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There are different kinds of pinball collectors: With some of them, it’s just about quantity, others focus on electromechanical tables or newer machines. In your museum, you primarily have younger pins, upwards from the 80s. How do you decide on which machines you want to include in the collection? Where do you find them?

We do have the whole range of pinball tables available because we want the visitors to be able to experience all the different parts of pinball history. We started the collection off with the help of online auctions. By now, we are pretty well connected with the pinball communities, but are still in search of certain machines that we consider very important for the collection.

The professional pinball scene becomes bigger every year. Are you hosting tournaments, too?

We once had a pinball league visiting, which was a different approach that we are used to. Professional pinball playing is like sports, we are definitely interested in having pro players visiting our collection.

How are you organized?

As it is common in Germany, we are a registered association and the members are handling museum service and repairs. We have seven members.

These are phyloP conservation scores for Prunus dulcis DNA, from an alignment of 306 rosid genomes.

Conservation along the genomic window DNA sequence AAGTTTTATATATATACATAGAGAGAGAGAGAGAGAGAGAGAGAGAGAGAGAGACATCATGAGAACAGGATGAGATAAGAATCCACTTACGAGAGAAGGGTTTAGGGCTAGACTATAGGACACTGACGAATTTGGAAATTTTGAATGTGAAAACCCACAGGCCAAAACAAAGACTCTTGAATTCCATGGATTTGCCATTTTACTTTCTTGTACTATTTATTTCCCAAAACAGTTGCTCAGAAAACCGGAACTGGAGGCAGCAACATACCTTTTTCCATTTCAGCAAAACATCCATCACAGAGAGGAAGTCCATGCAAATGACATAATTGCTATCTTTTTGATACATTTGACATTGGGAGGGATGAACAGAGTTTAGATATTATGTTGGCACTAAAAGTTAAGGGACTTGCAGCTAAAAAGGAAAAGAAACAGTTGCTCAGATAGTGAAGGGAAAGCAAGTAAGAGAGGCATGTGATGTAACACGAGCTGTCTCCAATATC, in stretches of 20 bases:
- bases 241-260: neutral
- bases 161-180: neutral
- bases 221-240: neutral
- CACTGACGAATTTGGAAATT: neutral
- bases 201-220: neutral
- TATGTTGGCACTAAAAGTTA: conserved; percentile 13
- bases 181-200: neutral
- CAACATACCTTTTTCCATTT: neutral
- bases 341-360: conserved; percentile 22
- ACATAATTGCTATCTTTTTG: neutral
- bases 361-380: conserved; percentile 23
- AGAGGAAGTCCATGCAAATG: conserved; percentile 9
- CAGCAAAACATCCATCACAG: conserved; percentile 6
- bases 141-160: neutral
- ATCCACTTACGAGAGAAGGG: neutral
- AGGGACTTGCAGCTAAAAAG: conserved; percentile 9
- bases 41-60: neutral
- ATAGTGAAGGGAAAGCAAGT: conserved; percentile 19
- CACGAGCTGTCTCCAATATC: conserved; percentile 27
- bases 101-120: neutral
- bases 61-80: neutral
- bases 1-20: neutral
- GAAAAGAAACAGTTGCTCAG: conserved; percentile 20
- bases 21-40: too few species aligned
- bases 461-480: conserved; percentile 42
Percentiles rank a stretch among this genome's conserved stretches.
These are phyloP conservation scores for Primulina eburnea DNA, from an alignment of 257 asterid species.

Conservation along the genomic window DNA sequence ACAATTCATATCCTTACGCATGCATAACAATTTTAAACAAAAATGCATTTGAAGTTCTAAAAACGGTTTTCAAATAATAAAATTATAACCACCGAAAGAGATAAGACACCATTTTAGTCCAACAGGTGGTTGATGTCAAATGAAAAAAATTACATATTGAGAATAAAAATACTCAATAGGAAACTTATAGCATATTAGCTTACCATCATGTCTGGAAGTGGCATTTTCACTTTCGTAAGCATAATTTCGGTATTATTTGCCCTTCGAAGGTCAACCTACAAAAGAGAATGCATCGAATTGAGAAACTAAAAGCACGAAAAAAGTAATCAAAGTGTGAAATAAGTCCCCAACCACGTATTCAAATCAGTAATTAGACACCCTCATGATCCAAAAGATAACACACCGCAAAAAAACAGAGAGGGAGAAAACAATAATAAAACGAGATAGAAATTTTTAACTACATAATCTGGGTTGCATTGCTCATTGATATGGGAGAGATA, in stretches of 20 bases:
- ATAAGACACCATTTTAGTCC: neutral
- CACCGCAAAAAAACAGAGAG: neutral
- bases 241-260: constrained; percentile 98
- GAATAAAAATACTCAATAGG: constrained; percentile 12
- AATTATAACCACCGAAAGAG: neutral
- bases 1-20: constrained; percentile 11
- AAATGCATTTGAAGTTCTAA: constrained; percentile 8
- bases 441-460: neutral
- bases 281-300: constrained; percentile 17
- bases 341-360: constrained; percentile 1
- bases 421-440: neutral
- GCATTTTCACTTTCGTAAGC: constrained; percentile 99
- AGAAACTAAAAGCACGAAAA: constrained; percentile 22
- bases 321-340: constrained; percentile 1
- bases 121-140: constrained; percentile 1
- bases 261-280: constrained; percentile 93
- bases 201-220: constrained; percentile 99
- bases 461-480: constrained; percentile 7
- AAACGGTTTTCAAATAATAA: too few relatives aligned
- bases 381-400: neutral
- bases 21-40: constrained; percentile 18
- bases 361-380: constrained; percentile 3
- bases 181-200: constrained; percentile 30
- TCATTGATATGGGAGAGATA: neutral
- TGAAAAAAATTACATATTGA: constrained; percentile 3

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Since May 2013, you also have your own “Flipperhotel” (pinball hotel). What is that about?

The pinball hotel is a very interesting project and it’s a lot of fun! To our knowledge, it is the first of its kind in the world. It started when we got hold of another floor inside this building and thought to us: What can we do with it? So we came up with the idea of building a hotel. By now, we also have a lot of international guests, so it just made sense. The next idea was to make themed rooms, inspired by different famous pinball machines.

What is the feedback from the hotel guests like?

The feedback is great! We also have a high demand, so we are happy about that.

Are you travelling around the world to celebrate pinball culture, too?

We visit Pinball Expo in Chicago regularly where we meet old friends and aquaintances. We also go there to get the latest news about the pinball scene, of course.

Aside from videogame pinball and Stern Pinball tables, there is also Jersey Jack Pinball and some boutique manufacturers by now. How do you follow the news on manufacturing companies?

Even before Jersey Jack, there was the Spanish company MarsaPlay who did “New Canasta”. We are happy that the pinball community evolved so constantly throughout the recent years.

You seem to run out of space here at Flippermuseum Neuwied. What is your long-term strategy?

The long-term strategy is that we need more space! This is the basic problem, really. But I know that this is a problem we share with other collectors in Europe. Well, what can I say … pinball machines are big!